Zero — The New Black

October 2, 2009

Recently, fund investors have abandoned money market funds and similar near-zero interest investments, like short-term government bonds, in search of higher returns. Of course, being overly cautious is usually a bad idea. But trying to capitalize on irrationally high returns on higher-risk investments while eschewing safer investments isn't very smart, either.

We hate low returns as much as the next guy, but we like following the fund investing herd even less. We're also not keen on doing what the government tells us to do without at least first considering the alternatives.

After all, the government created low interest rates on short-term investments. It even lowered long-term rates by buying up mortgage and treasury debt with Federal Reserve play money. Ideally, lower rates should result in lower debt payments and increased borrowing, which is good for the economy (although the flipside is the economic drag that lower rates have on those surviving on fixed income portfolios filled with safe investments).

But lower interest rates also create an incentive to speculate. In a turbulent market, investors crave safety. Investors are also cyclical. They invest more when the market is in a boom period, and less during a bust. We believe the government lowers rates in order to counter this cyclical trend and punish the safety seekers. It's the government's way of trying to stop the snowball in its tracks. Far fewer investors would venture back into stocks and higher-risk bonds if they could earn 3-5% risk-free on short-term investments.

During the week of January 7th and March 11th of this year, individual investors held a record $1.37 trillion in retail class money market funds. The week of March 11th saw this year's market low — so far. The graph below demonstrates the inverse relationship between stock prices and money market fund popularity since January 2008. The cheaper stocks get, the more investors hoard their cash.

This inverse relationship kicked into overdrive around May 2009, when economic recovery first appeared attainable. Fund investors have pulled out nearly 20% of the money they held in money markets, and piled it into stocks and higher-risk debt. Some funds probably went into CDs, but the bulk went to higher-risk assets.

Total money market fund assets, including institutional class money market funds (high minimum and limited access), followed a similar pattern, and peaked at about $3.9 trillion around the same time. Today, that figure is down to approximately $3.4 trillion. That’s half a trillion dollars going back into higher-risk assets in just a few months. No wonder stocks and junk bonds are up.

We don’t know how long this trend will continue – probably just until the next scare in the market. Money market assets can only go so low, because as much as $2 trillion of the total will never find its way into stocks, regardless of market environment.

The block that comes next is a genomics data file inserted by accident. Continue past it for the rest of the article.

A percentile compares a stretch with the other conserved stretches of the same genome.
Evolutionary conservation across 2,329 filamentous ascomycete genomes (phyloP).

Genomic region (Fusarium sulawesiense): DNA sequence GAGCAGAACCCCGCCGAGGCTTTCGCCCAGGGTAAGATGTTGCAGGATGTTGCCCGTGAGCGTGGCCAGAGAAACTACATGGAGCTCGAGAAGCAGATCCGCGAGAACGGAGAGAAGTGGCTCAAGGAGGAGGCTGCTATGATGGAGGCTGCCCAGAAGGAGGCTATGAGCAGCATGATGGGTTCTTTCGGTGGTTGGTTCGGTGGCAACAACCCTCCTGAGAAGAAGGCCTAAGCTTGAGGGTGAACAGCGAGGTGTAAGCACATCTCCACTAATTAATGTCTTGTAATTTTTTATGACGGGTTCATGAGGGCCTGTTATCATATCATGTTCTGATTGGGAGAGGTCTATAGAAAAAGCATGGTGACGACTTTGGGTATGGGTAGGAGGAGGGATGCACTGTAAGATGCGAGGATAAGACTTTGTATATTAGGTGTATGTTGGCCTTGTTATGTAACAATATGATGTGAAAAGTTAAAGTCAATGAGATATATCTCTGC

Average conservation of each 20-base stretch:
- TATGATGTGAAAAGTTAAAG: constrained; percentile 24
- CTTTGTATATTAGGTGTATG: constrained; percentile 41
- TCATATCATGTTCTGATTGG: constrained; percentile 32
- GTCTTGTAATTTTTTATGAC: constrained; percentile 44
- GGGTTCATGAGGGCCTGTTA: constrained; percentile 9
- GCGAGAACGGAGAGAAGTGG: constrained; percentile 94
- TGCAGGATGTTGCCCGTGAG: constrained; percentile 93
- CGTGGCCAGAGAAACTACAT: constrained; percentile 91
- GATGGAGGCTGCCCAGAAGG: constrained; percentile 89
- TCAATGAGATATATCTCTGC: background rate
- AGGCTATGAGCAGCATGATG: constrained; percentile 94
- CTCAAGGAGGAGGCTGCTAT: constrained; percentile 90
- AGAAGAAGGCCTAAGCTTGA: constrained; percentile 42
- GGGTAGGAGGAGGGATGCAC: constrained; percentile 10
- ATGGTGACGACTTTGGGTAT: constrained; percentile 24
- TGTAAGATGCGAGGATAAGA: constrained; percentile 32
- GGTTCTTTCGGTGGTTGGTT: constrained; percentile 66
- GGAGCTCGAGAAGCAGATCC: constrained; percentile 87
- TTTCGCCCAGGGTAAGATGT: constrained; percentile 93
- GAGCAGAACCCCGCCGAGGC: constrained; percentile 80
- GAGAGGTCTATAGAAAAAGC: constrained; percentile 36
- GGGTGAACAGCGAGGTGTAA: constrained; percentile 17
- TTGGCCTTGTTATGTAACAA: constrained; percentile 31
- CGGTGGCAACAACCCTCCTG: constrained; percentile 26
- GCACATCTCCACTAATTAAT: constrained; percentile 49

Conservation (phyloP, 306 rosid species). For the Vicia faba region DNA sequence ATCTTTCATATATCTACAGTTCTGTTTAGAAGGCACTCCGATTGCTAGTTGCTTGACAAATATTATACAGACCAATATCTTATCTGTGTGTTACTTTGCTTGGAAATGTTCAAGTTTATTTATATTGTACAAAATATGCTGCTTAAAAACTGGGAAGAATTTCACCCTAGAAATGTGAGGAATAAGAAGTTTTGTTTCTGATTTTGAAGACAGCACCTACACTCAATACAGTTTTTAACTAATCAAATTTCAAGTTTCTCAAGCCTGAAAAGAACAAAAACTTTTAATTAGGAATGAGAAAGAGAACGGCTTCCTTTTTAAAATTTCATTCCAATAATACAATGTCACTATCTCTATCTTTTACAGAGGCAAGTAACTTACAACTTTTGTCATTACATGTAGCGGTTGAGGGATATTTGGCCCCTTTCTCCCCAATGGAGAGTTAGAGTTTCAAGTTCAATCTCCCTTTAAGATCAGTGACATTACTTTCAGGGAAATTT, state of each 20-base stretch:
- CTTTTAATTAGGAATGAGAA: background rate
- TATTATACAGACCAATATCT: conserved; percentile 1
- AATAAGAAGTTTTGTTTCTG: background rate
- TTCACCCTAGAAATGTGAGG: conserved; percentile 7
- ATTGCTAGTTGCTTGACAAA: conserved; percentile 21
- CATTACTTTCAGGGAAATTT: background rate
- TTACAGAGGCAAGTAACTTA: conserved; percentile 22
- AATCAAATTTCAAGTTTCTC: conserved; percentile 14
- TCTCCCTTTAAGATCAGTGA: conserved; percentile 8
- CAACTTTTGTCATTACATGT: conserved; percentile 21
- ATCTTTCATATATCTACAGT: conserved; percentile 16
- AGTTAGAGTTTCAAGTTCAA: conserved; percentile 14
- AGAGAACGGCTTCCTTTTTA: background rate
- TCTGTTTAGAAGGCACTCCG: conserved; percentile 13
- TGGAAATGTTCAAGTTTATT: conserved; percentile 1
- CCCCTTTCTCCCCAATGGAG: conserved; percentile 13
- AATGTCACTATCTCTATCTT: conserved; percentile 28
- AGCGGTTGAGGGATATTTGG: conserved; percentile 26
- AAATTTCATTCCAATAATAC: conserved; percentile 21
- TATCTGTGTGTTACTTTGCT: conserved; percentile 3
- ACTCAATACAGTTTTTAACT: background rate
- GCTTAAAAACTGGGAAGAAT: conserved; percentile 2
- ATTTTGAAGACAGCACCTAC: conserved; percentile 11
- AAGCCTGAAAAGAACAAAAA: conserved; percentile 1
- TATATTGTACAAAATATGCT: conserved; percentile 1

We generally like to add to lower-risk investments when others are cutting back, and vice versa. You may remember that we made our last major buy into higher-risk assets when money market assets were at their peak. Needless to say, if this money market total asset line continues downward, we'll begin buying where others are selling.

But how could we even consider a near-zero-return investment?

First of all, cash doesn’t really yield zero today. Image a fund yielding 0.50%. Inflation has been slightly negative over the last year- negative 1.5% a year at last count. That means your actual "real" or inflation-adjusted return is 2%. Even after you factor in taxes, which you only pay on the nominal 0.50% yield, the real after-tax return is still nearly 2%.

Compare this with a higher money market yield of 3% during periods of 1.5% inflation. After taxes, the nominal yield is about 2%. Adjusting for inflation, the return is about 0.5% real. Bottom line — a 0% yield coupled with deflation is better than a 5% yield with high inflation for investors seeking safety. 

Deflation is also bad for stocks, but good for cash investors. If we can’t stop deflation, the stock market will eventually slide. And deflation scares us more than inflation, which tends to hurt creditors (bondholders) of relatively long-term bonds. 

Stocks usually inflate with everything else, which makes sense, since stock earnings will inflate just as salaries do. But investors don’t believe this, despite a strong correlation between stocks and nominal (non inflation-adjusted) US GDP over the last century.

The reason for this irrational fear of inflation is the memory of the 1970s era, when inflation soared and stocks performed poorly. But inflation during that period was not the only factor driving stocks down. Stocks began the period at high valuations, and ended at ridiculously low valuations. This P/E compression explains much of the market. Even if inflation had remained elevated, eventually stocks would have taken off again. Another example of deflation threatening stocks more than inflation? The last two decades or so in Japan — although again, much of this can also be attributed to P/E ratio compression.

We’re not sure why the 1970s – a relatively brief era of high inflation in the grand scheme of things – scares people so. Investors tend to have selective memories; the Florida real estate crash of the mid 1920s didn’t keep people from speculating in Miami condos in the recent boom…